• Customer Service Perks: As a relationship banking customer, especially if you have multiple accounts with higher balances, you might gain access to a higher level of customer service at certain financial institutions. 
  • Convenience: Managing multiple deposit accounts and loans, often through a single banking app, can be more convenient than paying bills and monitoring accounts with accounts with multiple lenders and financial institutions.


  • Better Rates Elsewhere: When you don’t take the time to comparison shop with multiple banks and lenders, you might miss out on a chance to earn more interest on your savings or save money on financing offers elsewhere. 
  • Right of Setoff: A bank or credit union may have the right to withdraw funds from a deposit account (aka your checking account, savings account, etc.) to cover any past-due payments you owe on credit obligations to the same financial institution. 
  • Potential Violation of Trust: A bank or credit union should get your approval before opening any new account in your name—especially for new debts. However, some financial institutions have made headlines for violating customer trust and opening accounts without customer consent to earn additional profits or meet in-house sales goals. 

Premium Relationship Banking

If you’re in a position to deposit a large sum of money with a single financial institution, you may be able to find banks and credit unions that are willing to extend premium relationship banking perks. These benefits might include free one-on-one support from a private banker, higher APYs, bigger promotional bonuses, higher limits on deposits and transfers, discounted loan rates and more. 

Is Relationship Banking Right for You?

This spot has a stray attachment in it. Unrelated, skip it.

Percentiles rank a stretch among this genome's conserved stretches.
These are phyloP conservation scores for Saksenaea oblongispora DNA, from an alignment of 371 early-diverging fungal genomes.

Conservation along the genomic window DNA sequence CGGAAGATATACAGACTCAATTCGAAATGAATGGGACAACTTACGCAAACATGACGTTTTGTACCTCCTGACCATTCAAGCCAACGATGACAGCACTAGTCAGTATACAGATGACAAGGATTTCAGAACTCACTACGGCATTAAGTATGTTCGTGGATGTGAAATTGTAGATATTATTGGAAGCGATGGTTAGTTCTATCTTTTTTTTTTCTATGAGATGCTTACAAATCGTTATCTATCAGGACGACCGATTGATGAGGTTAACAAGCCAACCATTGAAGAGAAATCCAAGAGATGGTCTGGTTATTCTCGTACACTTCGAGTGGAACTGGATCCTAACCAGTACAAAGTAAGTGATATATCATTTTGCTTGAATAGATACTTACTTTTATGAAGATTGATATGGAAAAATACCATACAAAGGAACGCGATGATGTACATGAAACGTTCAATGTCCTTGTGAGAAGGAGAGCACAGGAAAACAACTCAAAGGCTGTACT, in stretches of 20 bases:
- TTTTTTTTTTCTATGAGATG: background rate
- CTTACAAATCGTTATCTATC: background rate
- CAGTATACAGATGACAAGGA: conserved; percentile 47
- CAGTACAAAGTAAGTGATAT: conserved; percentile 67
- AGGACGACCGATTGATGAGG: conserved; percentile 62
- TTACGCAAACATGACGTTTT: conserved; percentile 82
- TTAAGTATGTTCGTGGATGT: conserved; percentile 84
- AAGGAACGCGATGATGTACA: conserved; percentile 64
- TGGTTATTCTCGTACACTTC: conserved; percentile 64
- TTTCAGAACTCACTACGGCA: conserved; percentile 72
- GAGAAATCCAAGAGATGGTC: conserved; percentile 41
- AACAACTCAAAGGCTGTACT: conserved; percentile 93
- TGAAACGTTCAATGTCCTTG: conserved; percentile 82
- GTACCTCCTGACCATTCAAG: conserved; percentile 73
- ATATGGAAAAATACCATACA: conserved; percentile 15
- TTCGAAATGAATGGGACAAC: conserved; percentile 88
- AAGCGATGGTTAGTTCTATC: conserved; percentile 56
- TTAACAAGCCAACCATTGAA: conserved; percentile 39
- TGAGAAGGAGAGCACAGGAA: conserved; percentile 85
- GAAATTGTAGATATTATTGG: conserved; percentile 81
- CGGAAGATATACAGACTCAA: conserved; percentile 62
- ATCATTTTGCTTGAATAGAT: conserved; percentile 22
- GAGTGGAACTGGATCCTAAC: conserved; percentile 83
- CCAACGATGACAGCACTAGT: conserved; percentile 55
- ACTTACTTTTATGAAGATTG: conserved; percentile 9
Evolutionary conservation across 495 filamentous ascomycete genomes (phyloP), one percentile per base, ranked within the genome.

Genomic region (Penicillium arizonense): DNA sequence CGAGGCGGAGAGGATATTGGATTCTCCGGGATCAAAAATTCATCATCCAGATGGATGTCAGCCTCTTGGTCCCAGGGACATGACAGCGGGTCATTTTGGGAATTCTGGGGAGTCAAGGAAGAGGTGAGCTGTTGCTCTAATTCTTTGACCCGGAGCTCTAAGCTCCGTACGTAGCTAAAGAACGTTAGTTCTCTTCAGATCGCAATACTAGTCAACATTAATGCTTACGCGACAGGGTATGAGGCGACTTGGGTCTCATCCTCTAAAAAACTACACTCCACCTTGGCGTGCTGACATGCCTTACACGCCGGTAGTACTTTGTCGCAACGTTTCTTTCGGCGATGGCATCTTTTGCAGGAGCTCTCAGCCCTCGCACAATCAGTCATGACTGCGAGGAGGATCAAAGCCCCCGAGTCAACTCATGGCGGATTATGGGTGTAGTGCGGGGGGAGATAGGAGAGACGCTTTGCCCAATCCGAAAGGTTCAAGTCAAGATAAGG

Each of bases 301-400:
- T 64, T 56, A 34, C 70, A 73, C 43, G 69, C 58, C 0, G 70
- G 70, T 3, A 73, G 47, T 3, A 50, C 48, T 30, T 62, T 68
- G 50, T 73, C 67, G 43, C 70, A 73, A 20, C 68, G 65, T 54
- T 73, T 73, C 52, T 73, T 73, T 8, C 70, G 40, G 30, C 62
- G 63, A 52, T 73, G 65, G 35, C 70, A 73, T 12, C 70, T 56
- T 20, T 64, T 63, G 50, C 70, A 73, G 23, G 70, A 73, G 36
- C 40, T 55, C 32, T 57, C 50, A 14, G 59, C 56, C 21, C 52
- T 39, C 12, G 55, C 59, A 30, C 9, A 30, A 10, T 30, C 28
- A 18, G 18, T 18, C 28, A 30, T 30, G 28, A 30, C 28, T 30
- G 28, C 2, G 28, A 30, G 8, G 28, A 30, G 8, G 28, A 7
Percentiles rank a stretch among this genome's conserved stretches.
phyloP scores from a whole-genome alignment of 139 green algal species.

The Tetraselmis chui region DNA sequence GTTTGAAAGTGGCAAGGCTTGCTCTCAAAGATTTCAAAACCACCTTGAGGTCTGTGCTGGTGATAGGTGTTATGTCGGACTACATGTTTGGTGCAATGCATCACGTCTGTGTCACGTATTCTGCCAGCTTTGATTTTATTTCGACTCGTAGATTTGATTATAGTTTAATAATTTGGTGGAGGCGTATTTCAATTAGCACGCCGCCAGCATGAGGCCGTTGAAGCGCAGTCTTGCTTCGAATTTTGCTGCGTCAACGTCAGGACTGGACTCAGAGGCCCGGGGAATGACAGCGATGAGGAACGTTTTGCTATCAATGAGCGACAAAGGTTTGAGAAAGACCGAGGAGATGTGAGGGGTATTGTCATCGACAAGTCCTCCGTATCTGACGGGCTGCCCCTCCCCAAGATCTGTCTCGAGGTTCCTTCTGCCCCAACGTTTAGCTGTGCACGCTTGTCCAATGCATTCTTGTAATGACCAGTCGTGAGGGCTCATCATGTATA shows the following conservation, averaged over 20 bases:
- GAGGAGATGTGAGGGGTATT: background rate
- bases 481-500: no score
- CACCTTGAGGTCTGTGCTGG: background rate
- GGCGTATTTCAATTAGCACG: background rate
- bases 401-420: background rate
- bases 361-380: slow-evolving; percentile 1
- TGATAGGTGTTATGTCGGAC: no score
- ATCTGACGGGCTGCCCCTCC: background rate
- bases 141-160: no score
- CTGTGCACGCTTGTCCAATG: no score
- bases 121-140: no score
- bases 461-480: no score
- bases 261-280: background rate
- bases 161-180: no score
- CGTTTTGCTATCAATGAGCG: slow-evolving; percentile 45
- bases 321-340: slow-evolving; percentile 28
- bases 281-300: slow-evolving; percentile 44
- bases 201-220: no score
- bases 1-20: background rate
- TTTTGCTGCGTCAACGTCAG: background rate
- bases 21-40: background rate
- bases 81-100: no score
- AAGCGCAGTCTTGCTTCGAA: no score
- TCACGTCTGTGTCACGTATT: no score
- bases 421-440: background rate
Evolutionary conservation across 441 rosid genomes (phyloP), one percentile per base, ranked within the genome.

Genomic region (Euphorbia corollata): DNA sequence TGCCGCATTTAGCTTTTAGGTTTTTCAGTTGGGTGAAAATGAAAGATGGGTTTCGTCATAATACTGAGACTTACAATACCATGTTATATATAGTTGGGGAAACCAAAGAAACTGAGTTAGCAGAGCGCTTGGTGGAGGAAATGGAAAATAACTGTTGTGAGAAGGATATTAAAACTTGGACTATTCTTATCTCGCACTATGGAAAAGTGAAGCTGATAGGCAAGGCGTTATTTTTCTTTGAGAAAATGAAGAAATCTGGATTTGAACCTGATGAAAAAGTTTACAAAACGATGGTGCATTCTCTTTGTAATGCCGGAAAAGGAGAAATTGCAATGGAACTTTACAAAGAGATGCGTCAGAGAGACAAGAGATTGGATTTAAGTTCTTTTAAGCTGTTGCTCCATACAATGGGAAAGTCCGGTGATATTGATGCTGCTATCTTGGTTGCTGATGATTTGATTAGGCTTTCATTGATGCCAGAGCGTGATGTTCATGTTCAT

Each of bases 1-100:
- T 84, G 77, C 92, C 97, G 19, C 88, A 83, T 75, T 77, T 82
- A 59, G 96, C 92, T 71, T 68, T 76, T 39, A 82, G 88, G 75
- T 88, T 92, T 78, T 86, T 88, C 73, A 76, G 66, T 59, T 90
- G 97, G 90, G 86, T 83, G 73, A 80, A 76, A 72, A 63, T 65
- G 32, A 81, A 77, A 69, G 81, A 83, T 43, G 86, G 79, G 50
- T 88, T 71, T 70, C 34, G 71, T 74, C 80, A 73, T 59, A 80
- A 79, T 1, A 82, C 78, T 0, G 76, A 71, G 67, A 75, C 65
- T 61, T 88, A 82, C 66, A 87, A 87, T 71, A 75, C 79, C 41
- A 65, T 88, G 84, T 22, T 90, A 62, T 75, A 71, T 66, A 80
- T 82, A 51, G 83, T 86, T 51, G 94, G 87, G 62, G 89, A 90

Relationship banking can offer a more simplified approach to managing your money. And when you open several accounts with a single financial institution, you might unlock valuable benefits that could save you money. The downside to this hands-off approach to banking and financing is that you’re not always guaranteed to get the best deals available. 

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It’s important to remain aware of what other banks and lenders have to offer when it comes to financial products and services. In some cases (such as credit card accounts), you can ask your card issuer to reduce your interest rate if you find a better financing offer available. You might get lucky and get a lower APR if the issuing bank approves your request. At the very least, when you know what your bank’s competition has to offer in terms of interest rates, you can make more informed decisions when it comes to your money. 


Michelle Lambright Black

Michelle Black is founder of and Michelle is a leading credit card journalist with over a decade and a half of experience in the financial industry. She’s an expert on credit reporting, credit scoring, identity theft, budgeting, small business, and debt eradication. Michelle is also a certified credit expert witness and personal finance writer.